Actor Ben Whishaw has said he hasn’t had “any negative effects” since publicly coming out, while revealing that he struggled to tell people about his sexuality in his early twenties.
Whishaw, who plays Q in the James Bond films Skyfall (2012) and Spectre (2015), opened up about his sexuality in a new interview with The Sunday Times Magazine published on March 24.
The actor has publicly opened up about his sexuality in recent years, but had previously avoided discussing his private life in interviews.
“I don’t think it’s the be-all and end-all, and since revealing my sexuality I haven’t had any negative effects,” he told The Sunday Times Magazine.
Ben Whishaw reveals he has received therapy
Whishaw, 38, also revealed he had received therapy in relation to his sexuality, which he initially struggled to come to terms with, adding: “It really did help.”
“There was a moment in my early twenties when I did not feel very good about myself,” he told The Sunday Times Magazine.
“It was to do with my sexuality and not knowing how to be myself and hating myself.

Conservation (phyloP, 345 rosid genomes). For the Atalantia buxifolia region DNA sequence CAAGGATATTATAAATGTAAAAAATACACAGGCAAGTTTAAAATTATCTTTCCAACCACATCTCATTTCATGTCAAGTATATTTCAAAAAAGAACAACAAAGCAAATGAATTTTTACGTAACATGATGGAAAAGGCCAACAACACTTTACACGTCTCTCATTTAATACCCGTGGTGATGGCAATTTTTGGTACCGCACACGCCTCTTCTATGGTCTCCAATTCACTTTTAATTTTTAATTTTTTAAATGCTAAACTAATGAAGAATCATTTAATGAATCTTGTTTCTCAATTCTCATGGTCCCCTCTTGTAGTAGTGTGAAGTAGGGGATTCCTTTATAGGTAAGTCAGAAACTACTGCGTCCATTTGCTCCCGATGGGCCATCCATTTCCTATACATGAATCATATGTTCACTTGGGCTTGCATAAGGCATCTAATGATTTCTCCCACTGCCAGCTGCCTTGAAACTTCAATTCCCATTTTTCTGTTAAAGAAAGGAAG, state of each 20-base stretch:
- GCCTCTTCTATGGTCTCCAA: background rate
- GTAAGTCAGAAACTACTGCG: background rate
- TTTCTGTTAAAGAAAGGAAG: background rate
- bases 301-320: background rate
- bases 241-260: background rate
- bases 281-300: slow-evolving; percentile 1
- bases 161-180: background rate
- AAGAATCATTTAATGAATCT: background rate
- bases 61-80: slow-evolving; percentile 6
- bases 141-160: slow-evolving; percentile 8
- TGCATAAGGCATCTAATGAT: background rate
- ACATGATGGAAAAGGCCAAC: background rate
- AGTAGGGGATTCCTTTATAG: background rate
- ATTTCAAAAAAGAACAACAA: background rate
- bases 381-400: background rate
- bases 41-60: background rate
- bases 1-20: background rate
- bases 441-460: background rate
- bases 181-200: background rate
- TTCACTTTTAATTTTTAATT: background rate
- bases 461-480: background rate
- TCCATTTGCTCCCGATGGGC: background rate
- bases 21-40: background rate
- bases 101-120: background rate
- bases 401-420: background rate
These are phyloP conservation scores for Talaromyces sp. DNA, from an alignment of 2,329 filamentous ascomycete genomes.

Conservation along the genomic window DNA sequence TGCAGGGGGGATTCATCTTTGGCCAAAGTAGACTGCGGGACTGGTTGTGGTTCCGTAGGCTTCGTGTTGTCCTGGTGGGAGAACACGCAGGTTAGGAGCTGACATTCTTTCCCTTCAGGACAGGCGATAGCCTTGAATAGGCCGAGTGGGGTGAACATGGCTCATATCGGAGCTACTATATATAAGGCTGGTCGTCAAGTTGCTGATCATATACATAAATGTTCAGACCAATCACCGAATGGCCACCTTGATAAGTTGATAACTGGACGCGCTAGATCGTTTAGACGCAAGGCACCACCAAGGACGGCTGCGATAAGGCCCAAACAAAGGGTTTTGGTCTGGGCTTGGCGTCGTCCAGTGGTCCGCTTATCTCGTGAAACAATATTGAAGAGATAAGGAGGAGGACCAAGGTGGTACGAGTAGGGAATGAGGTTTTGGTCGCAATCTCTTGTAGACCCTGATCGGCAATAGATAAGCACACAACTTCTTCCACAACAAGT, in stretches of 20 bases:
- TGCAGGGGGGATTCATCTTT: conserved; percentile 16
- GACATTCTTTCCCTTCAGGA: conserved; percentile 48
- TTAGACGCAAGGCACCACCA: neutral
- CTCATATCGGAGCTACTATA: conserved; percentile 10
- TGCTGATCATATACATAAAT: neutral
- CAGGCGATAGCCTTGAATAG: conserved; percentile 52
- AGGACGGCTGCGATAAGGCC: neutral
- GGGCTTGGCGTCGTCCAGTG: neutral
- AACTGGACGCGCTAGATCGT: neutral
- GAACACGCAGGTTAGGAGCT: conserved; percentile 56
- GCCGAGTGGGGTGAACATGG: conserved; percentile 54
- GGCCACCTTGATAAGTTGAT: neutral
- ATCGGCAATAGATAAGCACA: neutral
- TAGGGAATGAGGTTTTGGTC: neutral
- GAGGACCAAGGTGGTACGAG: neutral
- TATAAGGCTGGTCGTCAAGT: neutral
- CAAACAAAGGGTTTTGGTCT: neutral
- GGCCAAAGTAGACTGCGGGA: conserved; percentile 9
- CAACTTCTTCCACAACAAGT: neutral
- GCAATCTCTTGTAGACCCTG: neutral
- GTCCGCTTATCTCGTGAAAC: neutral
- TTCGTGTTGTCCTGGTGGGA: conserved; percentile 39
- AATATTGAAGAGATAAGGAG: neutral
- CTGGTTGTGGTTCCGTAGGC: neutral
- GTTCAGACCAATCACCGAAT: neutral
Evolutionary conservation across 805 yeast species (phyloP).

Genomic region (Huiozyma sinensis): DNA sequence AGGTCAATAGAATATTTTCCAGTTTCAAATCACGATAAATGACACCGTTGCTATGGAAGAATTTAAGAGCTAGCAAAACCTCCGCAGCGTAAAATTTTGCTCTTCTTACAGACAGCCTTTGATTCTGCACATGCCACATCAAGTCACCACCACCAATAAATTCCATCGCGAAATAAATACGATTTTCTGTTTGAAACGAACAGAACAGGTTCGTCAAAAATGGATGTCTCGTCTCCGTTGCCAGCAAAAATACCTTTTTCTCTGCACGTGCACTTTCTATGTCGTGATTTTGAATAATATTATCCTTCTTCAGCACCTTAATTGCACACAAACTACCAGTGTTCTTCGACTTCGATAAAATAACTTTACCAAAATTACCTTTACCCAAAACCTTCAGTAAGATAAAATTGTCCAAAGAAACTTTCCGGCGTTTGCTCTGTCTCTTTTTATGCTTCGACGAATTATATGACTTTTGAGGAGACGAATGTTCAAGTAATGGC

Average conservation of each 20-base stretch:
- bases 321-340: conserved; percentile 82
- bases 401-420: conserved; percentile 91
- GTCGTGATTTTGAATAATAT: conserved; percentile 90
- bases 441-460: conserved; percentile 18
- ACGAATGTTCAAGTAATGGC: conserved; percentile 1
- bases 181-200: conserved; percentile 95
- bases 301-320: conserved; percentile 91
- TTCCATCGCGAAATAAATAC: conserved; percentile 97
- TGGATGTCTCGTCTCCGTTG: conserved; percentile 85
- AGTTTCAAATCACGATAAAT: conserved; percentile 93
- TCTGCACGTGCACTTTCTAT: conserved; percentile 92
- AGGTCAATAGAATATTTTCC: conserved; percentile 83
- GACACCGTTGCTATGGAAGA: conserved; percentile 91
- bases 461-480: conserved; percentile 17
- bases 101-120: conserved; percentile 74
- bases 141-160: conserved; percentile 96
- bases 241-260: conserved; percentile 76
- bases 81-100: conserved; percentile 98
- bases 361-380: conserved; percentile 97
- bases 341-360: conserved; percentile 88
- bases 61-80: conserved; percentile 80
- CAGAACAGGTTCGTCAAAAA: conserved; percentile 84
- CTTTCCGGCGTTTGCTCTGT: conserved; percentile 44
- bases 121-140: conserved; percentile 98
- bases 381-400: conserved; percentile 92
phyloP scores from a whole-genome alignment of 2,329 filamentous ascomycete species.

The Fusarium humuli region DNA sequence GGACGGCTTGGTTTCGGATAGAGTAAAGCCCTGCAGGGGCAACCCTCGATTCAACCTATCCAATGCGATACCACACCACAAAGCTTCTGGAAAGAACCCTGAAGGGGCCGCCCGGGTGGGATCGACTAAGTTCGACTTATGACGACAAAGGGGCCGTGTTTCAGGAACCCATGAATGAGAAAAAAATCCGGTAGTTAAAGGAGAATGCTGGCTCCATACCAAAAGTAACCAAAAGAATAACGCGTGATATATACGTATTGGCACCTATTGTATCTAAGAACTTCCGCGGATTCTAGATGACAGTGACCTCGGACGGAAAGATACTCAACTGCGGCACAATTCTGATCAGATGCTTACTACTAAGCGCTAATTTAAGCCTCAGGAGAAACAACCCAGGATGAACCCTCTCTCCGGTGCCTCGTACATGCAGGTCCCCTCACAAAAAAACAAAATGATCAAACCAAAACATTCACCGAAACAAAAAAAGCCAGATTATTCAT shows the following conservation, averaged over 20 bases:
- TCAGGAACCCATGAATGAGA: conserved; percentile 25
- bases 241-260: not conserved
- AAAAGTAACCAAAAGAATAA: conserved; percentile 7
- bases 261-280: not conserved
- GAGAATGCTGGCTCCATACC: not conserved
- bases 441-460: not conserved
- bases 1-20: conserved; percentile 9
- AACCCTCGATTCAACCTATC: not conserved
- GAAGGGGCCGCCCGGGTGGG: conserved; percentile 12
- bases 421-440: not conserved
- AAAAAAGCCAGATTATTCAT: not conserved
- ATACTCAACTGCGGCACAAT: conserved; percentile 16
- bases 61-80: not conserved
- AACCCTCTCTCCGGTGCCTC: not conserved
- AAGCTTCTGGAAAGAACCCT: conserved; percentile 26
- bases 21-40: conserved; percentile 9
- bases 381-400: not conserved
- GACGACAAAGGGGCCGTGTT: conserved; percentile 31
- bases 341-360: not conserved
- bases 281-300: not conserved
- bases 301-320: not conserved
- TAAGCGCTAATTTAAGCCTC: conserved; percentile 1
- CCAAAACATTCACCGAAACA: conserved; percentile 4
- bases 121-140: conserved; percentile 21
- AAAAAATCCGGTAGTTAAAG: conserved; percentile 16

“I did know [my sexuality], I just couldn’t tell anyone.”
The star has played a number of gay characters throughout his career, including being cast as Norman Scott in the BBC mini-series A Very English Scandal, which dramatised the Thorpe affair.
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Whishaw entered a civil partnership with his partner, composer Mark Bradshaw, in 2012.
The actor’s representatives confirmed the legal union to the Daily Mail in 2013.
Ben Whishaw: I struggled with telling people about my sexuality in my early twenties
The 38-year-old actor, who is currently rehearsing for a play called Norma Jeane Baker of Troy in London, went on to discuss bisexual erasure.
“I think it’s very unfair when people say they’re bisexual and they’re accused of being gay really,” he said.
“If we’re honest about these things, perhaps most people are on a spectrum.”
“There was a moment in my early twenties when I did not feel very good about myself. It was to do with my sexuality and not knowing how to be myself and hating myself.”
Whishaw, who , had declined to discuss his personal life earlier on in his career.
In 2011, he told Out magazine: “As an actor you have total rights to privacy and mystery, whatever your sexuality, whatever you do.
“I don’t see why that has to be something you discuss openly because you do something in the public eye.”